MO: Since the hackathon, we looked at EC2 and Rackspace in addition to Windows Azure. Right now, Windows Azure’s offer of a BAA with companies like ours is the clear differentiator for Healthcare IT. We can trust Windows Azure with sensitive patient information and to stand with us instead of having to bear the entire burden of problems and fines associated with potential data breaches in the cloud. Cloud hosting has always been more affordable, but not always feasible due to that sensitivity for patient data. Now it’s something that we can engage in, which is helpful to us as we’re starting out as a company.
Of course, the added benefit to us to use Windows Azure is the direct integration with Visual Studio tools. Simple Web Deploy to staging and production environments is a major benefit to productivity.
HKS: Can you provide details of how Triage.me works and how it uses Windows Azure?
MO: The workflow kicks off when a user texts or uses the web form on triage.me to look for care. We ascertain that the person has a low acuity, i.e., they don’t need to go to an emergency room. We then ask the user for their location and their problem (headache, needs a pregnancy test, etc.). This is where the heavier computing happens. We receive the text message inputs back via XML, which we parse and then analyze on a number of attributes that we have stored on Windows Azure SQL Database. At its most basic level, we are analyzing the user’s proximity to the nearest open clinic. At its most complex level, we’re analyzing the person’s problem to route them towards a specific clinic specialty (Pediatrics, psych, OB). This involves a lot of calculations that are occurring in real-time. LINQ to SQL not only makes this easy to code, but also operates blazingly fast. The SMS conversation returns responses back to users within seconds. As a result, within 30 seconds of interaction we’ve provided a specific recommendation of a clinic for a user to go to via SMS, tailored specifically for them.
Triage.me is deployed on a Windows Azure role for staging usage right now. We will be moving our production usage to a Windows Azure role soon.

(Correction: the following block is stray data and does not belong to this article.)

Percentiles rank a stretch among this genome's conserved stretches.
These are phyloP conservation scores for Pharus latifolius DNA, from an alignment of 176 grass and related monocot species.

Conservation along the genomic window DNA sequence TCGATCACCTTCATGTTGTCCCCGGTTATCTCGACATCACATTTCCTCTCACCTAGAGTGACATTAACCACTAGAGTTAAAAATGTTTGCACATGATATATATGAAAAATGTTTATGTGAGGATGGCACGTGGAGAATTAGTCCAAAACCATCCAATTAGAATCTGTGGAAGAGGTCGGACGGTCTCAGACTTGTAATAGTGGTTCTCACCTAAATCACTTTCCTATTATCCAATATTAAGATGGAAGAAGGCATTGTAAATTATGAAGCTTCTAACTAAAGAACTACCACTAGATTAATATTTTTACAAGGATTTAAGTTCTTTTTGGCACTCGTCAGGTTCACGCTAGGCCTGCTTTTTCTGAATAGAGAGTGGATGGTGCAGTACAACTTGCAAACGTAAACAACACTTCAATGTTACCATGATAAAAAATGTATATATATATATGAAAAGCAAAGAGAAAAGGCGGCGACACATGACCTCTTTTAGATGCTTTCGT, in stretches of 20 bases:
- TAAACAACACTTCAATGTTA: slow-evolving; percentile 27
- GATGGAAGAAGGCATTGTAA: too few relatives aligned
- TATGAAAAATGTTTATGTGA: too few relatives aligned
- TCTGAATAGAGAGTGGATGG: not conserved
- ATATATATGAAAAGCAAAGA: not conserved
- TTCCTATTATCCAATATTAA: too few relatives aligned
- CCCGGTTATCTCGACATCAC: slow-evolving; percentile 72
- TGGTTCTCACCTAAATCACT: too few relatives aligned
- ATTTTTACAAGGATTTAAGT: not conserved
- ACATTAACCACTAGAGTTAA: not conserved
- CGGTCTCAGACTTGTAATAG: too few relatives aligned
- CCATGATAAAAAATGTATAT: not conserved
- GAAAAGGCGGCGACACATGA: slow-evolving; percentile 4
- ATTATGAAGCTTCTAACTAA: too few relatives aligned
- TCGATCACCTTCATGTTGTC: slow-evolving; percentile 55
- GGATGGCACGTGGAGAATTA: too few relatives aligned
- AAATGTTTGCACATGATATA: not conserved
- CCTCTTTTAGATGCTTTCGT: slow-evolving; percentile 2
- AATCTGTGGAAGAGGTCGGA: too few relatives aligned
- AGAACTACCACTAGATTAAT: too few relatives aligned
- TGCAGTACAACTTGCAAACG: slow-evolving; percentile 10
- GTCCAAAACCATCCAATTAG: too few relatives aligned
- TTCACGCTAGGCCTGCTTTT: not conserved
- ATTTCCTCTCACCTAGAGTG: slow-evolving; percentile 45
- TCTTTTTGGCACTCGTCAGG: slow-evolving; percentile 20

For clinic staff and professional end users, we use Windows Azure Caching to handle session variables across cloud servers and services. We were initially storing everything on Windows Azure SQL Database so that we could transition our database to a locally hosted SQL Server group, but now that cloud hosting is a more viable option, we’ll look towards using Windows Azure VMs and Windows Azure Tables to handle our database storage as necessary.
HKS: What benefits have you realized with Windows Azure? What are the benefits for your customers and end-users?
MO: There are two major benefits that we’ve found with Windows Azure. The first is the cost. We never want to charge the uninsured for our services, nor do we want to charge community clinics or FQHCs that work with this population. As such, it’s essential to keep our operating costs low. Receiving free hosting from Microsoft as a result of BizSpark and now winning the Twilio-Windows Azure contest has helped us a lot in getting our project off the ground. Into the future, as we expand our services, knowing that we can deploy our solutions through the cloud will keep our costs low.
The second benefit is the flexibility that we’ve been given for deployment options. Our architecture is not the limiting factor in our ability to deploy a solution for our customers. As such, we can spend more of our time focusing on building new tools to help people in need.
HKS: What are your future plans with this solution, and otherwise? How do you plan to leverage the Windows Azure benefits you just won?
MO: Right now, we’re working on securing a formal pilot in a city so that we can provide routing solutions that fit within the community’s public health initiatives. While our tools work well independently, we know that we need to engage hospitals and payers to provide more focused recommendations and to facilitate the patient transition to primary care.
As for the Windows Azure benefits, we’ll be expanding our Windows Azure usage into hosting our production deployments. I’m also looking forward to experimenting with the new VM capabilities for data storage options.
HKS: And lastly, why choose a bee for your logo? : )
MO: Our logo and mascot is a bee because at Build Health where we created triage.me, we were sharing space with a beekeeping convention. Beekeepers were regularly walking in and out of our room. We’ve kept the bee around because we like to think of our routing services like a bee: when it knows where it wants to go, it makes a “bee-line” to its destination! : )
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- Twilio Launches Developer Contest at Meet Windows Azure Event (Windows Azure Blog)
- Relaying Twilio Requests Using Windows Azure (Twilio Blog)